1. I wouldn’t say they are parallel. They are both ethical issues.

        The point of birth is just as clear of a breaking point. The point of viability is a good purposeful point to say this is when the independent human person begins.

        You obviously have no read the UNDHR. See article 1 for when it contemplates human rights beginning to apply.

        But for me it is all about when, as a society to we think rights should start to apply. I think it is birth.

  4. 420olon, no the point of birth is not as clear a breaking point because a child could be viable at almost any point in the third-trimester so the ONLY difference between the preborn and the born, at that developmental stage is that of location, and so it becomes an issue of locational discrimination. Poor baby was living on the “wrong side of the tracks” and that means its not a person/human being/etc.

    I should point out, you are making the argument I summarized above, namely that children in utero are not persons/people and that parallels the old argument for slavery that slaves are not persons/people.

    As for reading the UDHR (there’s no N[ations] in the title) I have read it through. It protects the rights of people who are born, but it gives no explicit or even clearly implicit right to abortion. Now it is only implicitly useful to the pro-life cause since it is not phrased intentionally towards preborns. But it does have make some valid points applicable to preborns whereas the only way to interpret it as EXCLUDING preborns is by an argument from silence.

    For example, it uses the broadest terms to describe those who have human rights when it says in the preamble,

    “Whereas recognition of the inherent dignity and of the equal and inalienable rights of all members of the human family is the foundation of freedom, justice and peace in the world,”

    Please don’t fault me for an inclusive bias when it comes to human rights, that is a bias-towards-the-ethical.

    As for Article 1, it’s completely true, people who are born have all those dignities and rights. What’s your point? If you are employing an argument from silence then that is your case to make, not mine.

    Article 2 goes further saying, “Everyone is entitled to all the rights and freedoms set forth in this Declaration, without distinction of any kind, such as race, colour, sex, language, religion, political or other opinion, national or social origin, property, BIRTH or other status.” [this article is repeated in a LOT of international covenants]

    Article 3 adds a point from our Declaration of Independence, “Everyone has the right to life, liberty and security of person.”

  5. I am not saying the point of viability is the same as the point of birth. Birth has the virtue of being a clear point, viability lacks clarity but is based on a purposeful analysis – that this is when the child can become independent of the Mom. If the child is viable, it may be removed and will live and can be given up for adoption.

    Yes I am making the argument that the pre-born are not persons before the law and are entitled to no rights. If this argument was used in slavery it was wrong. The reason it can be right re abortion and wrong re slavery are the massive factual differences between the two scenarios.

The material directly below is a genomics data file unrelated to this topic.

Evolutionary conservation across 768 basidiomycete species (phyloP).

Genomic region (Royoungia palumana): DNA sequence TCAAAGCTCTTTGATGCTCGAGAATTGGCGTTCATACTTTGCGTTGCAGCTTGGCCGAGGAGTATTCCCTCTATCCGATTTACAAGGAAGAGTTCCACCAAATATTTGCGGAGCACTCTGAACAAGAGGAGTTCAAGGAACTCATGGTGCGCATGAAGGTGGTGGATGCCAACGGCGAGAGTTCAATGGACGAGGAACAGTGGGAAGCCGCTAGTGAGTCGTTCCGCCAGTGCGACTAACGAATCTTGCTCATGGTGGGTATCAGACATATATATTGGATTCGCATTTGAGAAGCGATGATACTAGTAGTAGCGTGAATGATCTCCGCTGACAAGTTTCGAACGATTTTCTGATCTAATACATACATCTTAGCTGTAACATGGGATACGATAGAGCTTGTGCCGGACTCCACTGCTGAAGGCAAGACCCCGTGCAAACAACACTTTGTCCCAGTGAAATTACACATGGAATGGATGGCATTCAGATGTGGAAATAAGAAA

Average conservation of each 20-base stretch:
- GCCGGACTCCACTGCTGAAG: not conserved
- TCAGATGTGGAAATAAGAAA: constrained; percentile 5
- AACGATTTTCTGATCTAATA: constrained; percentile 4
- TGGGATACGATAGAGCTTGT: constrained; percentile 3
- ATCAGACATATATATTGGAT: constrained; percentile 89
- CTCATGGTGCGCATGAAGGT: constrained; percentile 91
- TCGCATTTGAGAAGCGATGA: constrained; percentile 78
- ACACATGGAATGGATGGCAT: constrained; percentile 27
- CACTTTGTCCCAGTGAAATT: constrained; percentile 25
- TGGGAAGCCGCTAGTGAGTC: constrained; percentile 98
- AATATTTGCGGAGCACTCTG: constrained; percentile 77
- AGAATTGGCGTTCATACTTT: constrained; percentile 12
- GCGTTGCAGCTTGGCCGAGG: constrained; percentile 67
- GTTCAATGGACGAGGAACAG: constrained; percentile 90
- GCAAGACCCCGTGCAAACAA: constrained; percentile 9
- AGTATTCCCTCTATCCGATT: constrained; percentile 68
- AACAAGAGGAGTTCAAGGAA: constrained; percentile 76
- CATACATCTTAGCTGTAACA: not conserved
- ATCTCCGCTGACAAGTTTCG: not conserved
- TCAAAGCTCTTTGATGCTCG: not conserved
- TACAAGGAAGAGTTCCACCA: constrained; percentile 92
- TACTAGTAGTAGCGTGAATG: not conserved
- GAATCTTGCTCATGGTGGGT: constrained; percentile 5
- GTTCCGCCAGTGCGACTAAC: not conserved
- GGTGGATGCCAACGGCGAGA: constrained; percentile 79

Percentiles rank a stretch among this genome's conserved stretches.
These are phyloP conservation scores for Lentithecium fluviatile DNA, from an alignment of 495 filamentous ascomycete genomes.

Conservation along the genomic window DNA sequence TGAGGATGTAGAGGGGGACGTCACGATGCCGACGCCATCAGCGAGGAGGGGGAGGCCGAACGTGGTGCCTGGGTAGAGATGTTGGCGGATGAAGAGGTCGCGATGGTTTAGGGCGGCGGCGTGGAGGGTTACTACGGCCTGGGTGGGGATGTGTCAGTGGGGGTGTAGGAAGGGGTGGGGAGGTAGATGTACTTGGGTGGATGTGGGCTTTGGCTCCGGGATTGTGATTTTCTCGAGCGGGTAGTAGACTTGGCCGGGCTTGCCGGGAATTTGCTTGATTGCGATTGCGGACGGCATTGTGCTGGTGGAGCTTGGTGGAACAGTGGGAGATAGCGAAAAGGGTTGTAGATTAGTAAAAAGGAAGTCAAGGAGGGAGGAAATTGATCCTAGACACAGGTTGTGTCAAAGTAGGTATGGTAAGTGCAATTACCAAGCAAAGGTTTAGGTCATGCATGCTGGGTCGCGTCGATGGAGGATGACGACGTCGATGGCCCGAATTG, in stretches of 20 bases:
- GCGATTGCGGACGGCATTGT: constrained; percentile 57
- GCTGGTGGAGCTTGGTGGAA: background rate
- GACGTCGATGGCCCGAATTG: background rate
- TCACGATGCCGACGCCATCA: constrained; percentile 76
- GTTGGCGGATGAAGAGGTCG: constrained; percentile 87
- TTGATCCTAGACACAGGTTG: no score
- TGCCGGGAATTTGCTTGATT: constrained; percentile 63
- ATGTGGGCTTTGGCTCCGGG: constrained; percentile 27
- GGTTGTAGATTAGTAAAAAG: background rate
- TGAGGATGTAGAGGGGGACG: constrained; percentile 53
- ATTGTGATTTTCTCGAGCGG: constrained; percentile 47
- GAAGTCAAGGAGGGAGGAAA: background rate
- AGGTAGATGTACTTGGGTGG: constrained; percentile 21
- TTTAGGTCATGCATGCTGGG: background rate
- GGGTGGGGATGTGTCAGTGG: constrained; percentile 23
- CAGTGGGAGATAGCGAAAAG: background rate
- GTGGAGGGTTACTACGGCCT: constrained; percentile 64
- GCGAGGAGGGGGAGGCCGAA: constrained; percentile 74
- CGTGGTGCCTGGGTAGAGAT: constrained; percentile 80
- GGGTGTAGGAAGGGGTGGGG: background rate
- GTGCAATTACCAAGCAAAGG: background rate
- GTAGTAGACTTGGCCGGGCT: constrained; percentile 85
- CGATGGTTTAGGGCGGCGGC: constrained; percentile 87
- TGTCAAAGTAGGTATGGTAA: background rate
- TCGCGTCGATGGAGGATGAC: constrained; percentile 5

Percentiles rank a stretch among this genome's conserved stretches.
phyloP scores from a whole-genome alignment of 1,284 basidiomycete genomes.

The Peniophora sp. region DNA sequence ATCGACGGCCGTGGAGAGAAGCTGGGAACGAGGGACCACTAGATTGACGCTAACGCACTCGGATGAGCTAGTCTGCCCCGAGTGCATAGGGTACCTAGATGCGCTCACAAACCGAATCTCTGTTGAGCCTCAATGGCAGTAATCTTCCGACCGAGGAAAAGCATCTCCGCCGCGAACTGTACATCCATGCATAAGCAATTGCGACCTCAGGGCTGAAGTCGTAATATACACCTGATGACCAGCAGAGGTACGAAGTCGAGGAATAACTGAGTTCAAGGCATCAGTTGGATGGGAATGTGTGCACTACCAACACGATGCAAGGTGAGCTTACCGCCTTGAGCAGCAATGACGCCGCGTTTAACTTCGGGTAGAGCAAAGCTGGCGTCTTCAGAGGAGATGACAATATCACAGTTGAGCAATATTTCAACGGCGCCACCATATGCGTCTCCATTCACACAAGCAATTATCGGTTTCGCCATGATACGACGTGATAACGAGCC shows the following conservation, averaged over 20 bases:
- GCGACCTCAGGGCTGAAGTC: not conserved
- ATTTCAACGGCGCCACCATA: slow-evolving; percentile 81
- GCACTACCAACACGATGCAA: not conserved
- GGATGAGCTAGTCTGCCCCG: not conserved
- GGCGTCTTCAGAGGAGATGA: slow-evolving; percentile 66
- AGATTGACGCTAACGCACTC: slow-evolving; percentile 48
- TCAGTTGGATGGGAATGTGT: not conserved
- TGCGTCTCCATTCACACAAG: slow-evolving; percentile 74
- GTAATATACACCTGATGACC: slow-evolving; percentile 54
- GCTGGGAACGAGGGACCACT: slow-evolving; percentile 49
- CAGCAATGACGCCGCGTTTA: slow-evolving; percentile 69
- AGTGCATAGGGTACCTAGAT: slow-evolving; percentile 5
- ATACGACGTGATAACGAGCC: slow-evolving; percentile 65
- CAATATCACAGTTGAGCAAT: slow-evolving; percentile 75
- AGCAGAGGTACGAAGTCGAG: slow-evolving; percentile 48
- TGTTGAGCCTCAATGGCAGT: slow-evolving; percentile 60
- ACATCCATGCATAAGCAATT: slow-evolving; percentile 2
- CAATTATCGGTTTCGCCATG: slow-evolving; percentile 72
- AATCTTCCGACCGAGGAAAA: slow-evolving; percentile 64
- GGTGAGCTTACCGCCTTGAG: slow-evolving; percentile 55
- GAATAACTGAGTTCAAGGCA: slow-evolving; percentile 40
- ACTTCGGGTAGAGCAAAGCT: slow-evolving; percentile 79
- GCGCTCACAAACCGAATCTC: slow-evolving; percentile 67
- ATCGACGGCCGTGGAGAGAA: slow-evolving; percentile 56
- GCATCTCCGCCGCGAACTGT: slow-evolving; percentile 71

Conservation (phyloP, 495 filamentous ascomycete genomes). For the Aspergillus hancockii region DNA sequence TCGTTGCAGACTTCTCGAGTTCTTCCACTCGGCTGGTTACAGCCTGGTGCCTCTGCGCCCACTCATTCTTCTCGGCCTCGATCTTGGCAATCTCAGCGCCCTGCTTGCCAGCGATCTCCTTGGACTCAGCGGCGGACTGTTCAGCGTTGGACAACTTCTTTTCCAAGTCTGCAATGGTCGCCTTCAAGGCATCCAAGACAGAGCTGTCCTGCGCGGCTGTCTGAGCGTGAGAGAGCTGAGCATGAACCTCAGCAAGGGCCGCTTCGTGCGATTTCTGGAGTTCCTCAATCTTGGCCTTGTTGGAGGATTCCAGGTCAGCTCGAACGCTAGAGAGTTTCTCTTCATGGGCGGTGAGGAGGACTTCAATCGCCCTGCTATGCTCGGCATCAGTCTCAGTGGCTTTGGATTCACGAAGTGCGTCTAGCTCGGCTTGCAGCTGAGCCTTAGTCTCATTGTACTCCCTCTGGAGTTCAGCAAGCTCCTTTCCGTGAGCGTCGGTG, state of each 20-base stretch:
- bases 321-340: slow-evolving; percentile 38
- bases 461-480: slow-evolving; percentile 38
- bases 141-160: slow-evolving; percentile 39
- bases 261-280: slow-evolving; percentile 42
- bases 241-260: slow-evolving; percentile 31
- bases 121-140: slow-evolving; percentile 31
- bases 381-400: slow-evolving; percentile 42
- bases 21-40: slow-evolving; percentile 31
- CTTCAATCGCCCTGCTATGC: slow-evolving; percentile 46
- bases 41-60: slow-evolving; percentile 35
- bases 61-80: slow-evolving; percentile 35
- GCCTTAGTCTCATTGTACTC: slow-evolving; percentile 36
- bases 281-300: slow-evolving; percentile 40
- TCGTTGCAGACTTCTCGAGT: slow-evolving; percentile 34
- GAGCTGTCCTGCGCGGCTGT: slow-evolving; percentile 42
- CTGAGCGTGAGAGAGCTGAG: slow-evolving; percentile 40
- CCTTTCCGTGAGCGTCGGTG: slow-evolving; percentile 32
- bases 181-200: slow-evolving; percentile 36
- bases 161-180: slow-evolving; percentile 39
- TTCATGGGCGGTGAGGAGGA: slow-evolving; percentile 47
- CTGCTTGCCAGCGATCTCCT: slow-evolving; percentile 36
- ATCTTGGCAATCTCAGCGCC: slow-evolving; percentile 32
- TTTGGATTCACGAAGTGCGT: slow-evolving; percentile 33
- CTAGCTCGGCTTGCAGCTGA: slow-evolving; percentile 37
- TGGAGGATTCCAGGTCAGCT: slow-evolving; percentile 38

If your reading were correct, there would be no reason to mention birth at all in Article 1. Had it said “All human beings free and equal in dignity and rights.” You could argue that these rights commence before birth. It would be expressly clear if it said “All human beings are, from the moment of conception, free and equal in dignity and rights.”

    However it says “All human beings are born free and equal in dignity and rights.” The only logical interpretation is that when the declaration speaks of “persons”, “everyone” if contemplates after birth.

    In any event, the UNDHR is a declaration of principles of limited power in international law. You should be relying on the International Covenant on Civil and Political Rights, which is a treaty that has better language for your cause. However, the denial of an abortion has been found to violate this treaty.

  6. Referring to a passage from Rita Joseph’s, “Human Rights and the Unborn Child”, John Keown writes . . .

    ” . . . the U.N. Declaration of the Rights of the Child (1959) . . . preamble reads:

    Whereas the child, by reason of his physical and mental immaturity, needs special safeguards and care, including appropriate legal protection, before as well as after birth.

    This Declaration confirms, she contends, international agreement that the Universal Declaration of Human Rights (1948) recognizes the rights of the unborn. She adds that the word “child” was understood in 1948 to include the child before birth. (She could have noted that the first definition of the word in the Oxford English Dictionary is the “unborn or newly born human being”). She recalls the historic legal prohibition on aborting any woman “with child” and the even longer Hippocratic prohibition on abortion, which was reaffirmed by the World Medical Association’s Declaration of Geneva only three months before the Universal Declaration: “I will maintain the utmost respect for human life from the time of conception, even under threat…”

    (http://www.nationalreview.com/bench-memos/247662/international-human-rights-law-and-unborn-child-john-keown, paragraphs 3-5.)